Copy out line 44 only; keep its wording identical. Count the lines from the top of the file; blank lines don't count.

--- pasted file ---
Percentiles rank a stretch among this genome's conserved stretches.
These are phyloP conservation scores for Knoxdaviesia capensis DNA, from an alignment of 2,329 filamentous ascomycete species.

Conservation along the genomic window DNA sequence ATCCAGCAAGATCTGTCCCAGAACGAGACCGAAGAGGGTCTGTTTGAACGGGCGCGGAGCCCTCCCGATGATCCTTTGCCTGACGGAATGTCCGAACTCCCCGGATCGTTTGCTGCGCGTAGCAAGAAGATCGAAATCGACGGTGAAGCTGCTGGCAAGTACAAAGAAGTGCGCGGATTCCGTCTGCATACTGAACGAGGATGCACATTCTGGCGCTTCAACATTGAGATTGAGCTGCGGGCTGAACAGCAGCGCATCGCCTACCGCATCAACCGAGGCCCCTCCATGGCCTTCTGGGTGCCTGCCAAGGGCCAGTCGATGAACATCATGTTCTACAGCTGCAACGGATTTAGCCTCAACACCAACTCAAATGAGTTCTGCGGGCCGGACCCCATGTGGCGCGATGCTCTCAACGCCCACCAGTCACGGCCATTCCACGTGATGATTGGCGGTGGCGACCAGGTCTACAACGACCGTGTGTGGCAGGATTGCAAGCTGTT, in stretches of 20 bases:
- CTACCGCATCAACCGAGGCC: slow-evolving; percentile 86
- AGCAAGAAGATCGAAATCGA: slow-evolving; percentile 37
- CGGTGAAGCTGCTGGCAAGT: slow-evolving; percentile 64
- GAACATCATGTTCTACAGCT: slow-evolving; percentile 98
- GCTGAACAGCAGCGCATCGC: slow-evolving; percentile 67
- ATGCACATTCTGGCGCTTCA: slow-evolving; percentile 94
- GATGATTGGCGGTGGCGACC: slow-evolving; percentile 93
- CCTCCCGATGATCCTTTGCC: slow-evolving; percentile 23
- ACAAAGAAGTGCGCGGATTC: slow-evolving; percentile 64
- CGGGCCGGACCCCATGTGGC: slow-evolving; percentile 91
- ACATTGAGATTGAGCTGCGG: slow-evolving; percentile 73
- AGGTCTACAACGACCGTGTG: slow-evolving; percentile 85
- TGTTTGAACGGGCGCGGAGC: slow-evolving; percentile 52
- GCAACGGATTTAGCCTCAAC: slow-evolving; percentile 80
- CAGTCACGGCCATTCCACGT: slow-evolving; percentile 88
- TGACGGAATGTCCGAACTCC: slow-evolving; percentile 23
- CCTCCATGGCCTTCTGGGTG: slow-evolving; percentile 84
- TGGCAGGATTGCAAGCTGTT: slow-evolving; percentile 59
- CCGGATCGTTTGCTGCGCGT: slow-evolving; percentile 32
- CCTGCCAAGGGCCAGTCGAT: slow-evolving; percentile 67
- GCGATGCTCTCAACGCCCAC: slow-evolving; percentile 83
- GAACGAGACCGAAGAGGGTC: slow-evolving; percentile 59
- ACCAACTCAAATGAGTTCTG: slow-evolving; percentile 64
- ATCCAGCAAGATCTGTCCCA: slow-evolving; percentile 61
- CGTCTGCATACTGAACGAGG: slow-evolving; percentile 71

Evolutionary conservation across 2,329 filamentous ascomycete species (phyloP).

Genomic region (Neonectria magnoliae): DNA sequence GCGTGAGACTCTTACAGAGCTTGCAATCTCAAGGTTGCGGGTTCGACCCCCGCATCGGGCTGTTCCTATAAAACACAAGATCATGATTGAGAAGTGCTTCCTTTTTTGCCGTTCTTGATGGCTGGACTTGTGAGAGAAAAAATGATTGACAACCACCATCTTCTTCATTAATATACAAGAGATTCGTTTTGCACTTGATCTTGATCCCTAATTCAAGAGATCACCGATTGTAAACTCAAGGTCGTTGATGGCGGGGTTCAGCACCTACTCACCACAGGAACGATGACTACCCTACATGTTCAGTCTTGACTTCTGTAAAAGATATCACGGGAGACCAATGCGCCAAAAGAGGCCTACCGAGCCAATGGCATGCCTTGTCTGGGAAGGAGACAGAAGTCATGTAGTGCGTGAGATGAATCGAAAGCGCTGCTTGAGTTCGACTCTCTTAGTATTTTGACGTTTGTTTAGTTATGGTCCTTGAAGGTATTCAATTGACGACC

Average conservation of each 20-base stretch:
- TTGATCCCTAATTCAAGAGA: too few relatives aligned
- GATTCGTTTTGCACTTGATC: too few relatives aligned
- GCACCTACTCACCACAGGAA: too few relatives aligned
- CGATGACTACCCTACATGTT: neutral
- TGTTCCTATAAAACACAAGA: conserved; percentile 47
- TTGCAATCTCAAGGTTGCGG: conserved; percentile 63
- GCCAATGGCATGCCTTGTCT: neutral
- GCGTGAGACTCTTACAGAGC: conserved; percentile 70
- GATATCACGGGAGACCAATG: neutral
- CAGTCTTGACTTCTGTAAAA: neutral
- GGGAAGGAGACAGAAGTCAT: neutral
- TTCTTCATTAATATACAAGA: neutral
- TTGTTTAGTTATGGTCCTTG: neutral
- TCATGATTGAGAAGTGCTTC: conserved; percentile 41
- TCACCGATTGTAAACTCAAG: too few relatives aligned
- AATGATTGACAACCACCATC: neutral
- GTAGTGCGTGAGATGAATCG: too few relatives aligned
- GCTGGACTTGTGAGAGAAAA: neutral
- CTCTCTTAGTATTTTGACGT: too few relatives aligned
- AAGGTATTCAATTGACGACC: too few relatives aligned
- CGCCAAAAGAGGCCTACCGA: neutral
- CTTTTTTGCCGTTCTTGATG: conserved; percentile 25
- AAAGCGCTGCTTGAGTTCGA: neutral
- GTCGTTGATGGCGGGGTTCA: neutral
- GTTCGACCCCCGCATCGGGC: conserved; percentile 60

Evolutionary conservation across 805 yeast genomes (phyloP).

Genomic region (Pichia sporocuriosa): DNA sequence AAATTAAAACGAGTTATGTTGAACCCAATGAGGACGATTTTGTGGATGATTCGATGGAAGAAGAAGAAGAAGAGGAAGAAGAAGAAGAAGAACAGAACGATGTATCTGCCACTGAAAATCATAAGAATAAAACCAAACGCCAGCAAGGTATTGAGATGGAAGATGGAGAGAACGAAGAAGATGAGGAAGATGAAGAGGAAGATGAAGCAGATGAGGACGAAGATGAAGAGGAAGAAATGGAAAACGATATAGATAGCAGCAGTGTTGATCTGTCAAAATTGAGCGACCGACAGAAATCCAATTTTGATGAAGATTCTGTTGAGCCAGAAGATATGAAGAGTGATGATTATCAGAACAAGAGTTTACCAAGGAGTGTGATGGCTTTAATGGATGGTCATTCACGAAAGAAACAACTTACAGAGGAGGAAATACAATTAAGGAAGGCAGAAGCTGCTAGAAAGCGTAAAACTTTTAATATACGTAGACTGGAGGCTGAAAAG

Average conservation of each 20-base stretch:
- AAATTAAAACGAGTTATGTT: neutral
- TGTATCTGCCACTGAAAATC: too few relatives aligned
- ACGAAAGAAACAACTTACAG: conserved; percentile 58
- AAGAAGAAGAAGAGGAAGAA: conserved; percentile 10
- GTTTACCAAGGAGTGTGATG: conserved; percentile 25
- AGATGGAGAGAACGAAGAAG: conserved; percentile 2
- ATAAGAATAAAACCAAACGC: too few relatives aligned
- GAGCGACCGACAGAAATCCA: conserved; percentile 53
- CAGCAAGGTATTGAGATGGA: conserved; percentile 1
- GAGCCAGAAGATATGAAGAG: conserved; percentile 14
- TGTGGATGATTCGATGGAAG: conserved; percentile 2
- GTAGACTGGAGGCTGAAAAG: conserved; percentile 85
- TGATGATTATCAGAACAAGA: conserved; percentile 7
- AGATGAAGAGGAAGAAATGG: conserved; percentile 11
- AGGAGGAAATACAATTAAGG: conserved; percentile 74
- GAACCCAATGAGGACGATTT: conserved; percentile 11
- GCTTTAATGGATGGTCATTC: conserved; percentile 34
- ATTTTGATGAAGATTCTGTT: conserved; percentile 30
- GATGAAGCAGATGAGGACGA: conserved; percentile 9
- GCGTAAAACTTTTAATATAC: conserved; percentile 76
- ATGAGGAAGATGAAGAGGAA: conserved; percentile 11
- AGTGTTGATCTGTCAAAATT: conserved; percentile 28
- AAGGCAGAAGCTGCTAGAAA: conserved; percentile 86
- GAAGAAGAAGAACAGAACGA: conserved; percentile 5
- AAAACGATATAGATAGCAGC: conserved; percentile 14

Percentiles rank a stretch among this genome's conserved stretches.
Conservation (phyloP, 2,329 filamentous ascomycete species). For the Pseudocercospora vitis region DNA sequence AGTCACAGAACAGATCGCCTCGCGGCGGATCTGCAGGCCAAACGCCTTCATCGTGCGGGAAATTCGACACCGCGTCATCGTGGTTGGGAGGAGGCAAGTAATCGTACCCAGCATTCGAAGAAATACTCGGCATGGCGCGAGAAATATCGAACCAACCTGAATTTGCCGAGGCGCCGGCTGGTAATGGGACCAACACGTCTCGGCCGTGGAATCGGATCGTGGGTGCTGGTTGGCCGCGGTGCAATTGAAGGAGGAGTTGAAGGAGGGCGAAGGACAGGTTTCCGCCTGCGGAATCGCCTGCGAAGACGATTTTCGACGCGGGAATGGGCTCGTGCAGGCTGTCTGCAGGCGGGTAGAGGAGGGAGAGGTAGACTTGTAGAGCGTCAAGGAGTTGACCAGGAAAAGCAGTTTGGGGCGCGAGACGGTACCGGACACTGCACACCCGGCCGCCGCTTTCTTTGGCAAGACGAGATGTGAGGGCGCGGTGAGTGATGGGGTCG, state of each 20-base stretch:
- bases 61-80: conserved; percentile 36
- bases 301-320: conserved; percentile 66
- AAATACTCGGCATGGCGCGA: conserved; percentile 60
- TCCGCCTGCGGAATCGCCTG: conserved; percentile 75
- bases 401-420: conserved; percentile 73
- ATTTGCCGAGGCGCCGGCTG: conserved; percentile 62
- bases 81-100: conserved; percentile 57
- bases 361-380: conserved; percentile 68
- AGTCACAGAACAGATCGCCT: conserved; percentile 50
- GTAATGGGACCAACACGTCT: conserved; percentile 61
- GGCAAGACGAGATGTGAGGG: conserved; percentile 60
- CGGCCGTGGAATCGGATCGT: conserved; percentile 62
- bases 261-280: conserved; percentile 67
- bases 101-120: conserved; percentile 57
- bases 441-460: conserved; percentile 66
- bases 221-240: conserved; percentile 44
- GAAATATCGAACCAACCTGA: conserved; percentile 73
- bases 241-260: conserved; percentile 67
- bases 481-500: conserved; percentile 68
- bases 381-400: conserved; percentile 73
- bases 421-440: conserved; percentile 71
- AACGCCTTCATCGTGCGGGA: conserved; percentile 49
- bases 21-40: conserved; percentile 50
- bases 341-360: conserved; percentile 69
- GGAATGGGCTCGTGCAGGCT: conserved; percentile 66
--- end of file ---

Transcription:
- TTGTTTAGTTATGGTCCTTG: neutral